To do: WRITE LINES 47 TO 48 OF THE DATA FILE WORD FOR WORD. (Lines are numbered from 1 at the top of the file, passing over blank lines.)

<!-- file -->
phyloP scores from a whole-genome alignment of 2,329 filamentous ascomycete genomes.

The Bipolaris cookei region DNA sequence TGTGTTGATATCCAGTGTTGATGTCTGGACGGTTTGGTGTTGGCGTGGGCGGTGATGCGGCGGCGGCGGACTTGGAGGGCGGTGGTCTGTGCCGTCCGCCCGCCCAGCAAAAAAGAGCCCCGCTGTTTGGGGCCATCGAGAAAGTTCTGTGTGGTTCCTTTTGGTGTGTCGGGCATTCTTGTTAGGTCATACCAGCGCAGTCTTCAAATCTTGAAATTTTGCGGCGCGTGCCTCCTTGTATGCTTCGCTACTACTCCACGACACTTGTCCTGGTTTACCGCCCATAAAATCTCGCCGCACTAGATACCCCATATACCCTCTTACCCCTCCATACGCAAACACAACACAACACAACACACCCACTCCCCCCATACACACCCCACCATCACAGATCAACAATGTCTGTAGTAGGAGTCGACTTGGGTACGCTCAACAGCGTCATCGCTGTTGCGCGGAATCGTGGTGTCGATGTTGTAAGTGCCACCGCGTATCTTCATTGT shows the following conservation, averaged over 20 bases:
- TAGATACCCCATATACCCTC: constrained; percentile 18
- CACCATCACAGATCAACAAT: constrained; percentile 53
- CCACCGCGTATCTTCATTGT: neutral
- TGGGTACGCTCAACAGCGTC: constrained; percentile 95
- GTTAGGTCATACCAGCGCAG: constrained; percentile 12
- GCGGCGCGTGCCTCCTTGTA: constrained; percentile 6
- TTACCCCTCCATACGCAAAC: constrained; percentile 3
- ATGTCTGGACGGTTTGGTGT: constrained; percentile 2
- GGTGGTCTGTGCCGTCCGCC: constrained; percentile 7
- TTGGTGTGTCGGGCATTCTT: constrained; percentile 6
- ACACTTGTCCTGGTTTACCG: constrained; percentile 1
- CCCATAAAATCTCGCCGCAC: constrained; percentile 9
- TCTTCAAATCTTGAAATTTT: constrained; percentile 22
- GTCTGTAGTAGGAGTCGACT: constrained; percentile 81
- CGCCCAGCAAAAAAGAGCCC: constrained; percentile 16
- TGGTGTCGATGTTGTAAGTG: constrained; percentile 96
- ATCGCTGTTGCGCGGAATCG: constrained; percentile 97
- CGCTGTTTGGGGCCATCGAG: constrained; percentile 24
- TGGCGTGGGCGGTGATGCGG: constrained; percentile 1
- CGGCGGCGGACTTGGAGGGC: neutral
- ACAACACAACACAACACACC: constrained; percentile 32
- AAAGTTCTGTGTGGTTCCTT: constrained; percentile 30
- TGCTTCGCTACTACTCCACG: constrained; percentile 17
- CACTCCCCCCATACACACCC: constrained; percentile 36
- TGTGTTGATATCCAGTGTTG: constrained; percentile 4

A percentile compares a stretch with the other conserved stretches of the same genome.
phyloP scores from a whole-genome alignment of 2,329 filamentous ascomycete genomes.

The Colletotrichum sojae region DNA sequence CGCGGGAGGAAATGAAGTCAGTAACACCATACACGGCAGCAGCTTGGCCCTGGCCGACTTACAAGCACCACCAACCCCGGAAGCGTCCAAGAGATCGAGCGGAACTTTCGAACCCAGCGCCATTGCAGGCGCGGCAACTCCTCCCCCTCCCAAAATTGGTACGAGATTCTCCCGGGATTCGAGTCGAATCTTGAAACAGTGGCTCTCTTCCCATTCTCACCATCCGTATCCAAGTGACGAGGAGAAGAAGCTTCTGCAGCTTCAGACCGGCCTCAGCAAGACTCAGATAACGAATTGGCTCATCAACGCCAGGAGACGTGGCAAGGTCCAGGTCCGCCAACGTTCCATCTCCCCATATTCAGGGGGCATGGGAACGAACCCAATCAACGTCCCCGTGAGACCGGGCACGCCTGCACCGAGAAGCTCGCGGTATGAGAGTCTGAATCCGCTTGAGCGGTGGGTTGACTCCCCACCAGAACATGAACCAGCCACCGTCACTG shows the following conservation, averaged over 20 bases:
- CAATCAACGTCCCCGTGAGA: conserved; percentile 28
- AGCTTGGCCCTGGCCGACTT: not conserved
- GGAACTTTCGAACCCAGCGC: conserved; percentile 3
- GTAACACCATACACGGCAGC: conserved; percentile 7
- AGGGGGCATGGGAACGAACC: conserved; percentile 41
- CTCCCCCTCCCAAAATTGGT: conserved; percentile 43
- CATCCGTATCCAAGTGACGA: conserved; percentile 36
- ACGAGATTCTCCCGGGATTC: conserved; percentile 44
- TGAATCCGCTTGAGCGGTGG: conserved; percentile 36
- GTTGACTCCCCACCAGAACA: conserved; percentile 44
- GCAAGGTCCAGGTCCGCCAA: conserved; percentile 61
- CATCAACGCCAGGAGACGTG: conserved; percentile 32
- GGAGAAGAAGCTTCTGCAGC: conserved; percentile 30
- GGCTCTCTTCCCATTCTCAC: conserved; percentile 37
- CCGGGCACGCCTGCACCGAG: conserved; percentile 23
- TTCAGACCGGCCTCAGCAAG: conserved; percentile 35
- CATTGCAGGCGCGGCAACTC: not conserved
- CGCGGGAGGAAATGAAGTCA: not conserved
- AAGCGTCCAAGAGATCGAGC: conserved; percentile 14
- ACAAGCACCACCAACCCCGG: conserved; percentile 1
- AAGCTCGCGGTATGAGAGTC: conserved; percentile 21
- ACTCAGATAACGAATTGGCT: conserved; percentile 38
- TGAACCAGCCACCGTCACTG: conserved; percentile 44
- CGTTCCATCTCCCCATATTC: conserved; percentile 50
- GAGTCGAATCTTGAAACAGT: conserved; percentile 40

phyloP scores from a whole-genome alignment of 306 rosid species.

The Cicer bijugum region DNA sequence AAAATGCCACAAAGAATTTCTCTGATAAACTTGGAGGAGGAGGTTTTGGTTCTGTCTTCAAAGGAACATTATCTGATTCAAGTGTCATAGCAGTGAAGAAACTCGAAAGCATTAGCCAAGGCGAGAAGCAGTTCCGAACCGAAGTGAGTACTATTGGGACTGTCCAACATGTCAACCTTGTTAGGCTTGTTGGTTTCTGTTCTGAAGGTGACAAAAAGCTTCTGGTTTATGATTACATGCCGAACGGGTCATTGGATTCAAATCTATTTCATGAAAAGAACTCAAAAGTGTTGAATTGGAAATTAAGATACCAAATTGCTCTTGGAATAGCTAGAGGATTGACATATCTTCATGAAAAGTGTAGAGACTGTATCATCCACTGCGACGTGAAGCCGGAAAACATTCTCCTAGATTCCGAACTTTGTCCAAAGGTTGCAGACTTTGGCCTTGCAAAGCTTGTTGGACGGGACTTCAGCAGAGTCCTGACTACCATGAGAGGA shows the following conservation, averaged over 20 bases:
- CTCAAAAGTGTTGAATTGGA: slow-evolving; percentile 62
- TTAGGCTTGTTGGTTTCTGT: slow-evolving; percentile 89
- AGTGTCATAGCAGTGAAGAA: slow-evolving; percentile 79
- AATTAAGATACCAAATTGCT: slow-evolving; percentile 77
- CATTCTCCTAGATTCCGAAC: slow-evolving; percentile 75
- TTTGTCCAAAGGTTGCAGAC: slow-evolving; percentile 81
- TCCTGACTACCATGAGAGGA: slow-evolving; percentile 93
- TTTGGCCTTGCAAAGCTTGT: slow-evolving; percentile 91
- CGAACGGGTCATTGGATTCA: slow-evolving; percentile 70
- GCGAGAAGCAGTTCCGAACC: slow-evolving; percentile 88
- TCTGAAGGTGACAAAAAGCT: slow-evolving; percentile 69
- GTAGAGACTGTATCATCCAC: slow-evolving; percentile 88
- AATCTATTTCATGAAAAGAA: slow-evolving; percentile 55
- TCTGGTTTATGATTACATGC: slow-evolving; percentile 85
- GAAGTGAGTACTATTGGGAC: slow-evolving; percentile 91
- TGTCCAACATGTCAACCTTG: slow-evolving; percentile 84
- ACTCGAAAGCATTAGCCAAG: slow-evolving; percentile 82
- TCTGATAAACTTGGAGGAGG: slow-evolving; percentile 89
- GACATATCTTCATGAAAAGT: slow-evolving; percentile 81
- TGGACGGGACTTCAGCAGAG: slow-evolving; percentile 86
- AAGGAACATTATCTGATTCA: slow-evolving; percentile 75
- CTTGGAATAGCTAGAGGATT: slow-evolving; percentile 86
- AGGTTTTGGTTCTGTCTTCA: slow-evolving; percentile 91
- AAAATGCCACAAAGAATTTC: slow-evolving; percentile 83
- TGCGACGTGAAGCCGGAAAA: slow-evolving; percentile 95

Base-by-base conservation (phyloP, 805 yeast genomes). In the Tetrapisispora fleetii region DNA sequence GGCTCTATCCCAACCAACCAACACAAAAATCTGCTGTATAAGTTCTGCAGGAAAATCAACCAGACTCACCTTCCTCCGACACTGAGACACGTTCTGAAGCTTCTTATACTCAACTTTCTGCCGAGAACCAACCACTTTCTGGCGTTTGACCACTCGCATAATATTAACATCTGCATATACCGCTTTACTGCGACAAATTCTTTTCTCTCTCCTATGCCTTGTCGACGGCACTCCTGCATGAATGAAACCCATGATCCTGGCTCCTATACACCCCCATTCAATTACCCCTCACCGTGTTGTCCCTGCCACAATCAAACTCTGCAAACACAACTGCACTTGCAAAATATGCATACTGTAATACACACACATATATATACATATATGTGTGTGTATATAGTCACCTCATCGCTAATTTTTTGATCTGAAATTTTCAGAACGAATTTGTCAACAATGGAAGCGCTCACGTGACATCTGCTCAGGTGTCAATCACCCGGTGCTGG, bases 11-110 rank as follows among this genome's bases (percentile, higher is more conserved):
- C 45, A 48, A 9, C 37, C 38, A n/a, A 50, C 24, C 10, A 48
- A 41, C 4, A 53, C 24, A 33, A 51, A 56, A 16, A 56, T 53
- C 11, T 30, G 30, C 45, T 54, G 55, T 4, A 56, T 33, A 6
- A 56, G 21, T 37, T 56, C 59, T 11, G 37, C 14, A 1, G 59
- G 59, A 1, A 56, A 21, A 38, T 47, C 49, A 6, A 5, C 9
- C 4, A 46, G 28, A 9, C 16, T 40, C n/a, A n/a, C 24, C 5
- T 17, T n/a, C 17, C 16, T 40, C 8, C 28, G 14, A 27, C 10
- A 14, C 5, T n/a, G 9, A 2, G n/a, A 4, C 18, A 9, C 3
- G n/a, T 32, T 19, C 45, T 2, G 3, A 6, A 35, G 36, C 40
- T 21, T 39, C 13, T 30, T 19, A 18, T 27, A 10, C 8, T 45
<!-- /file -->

- CATTGCAGGCGCGGCAACTC: not conserved
- CGCGGGAGGAAATGAAGTCA: not conserved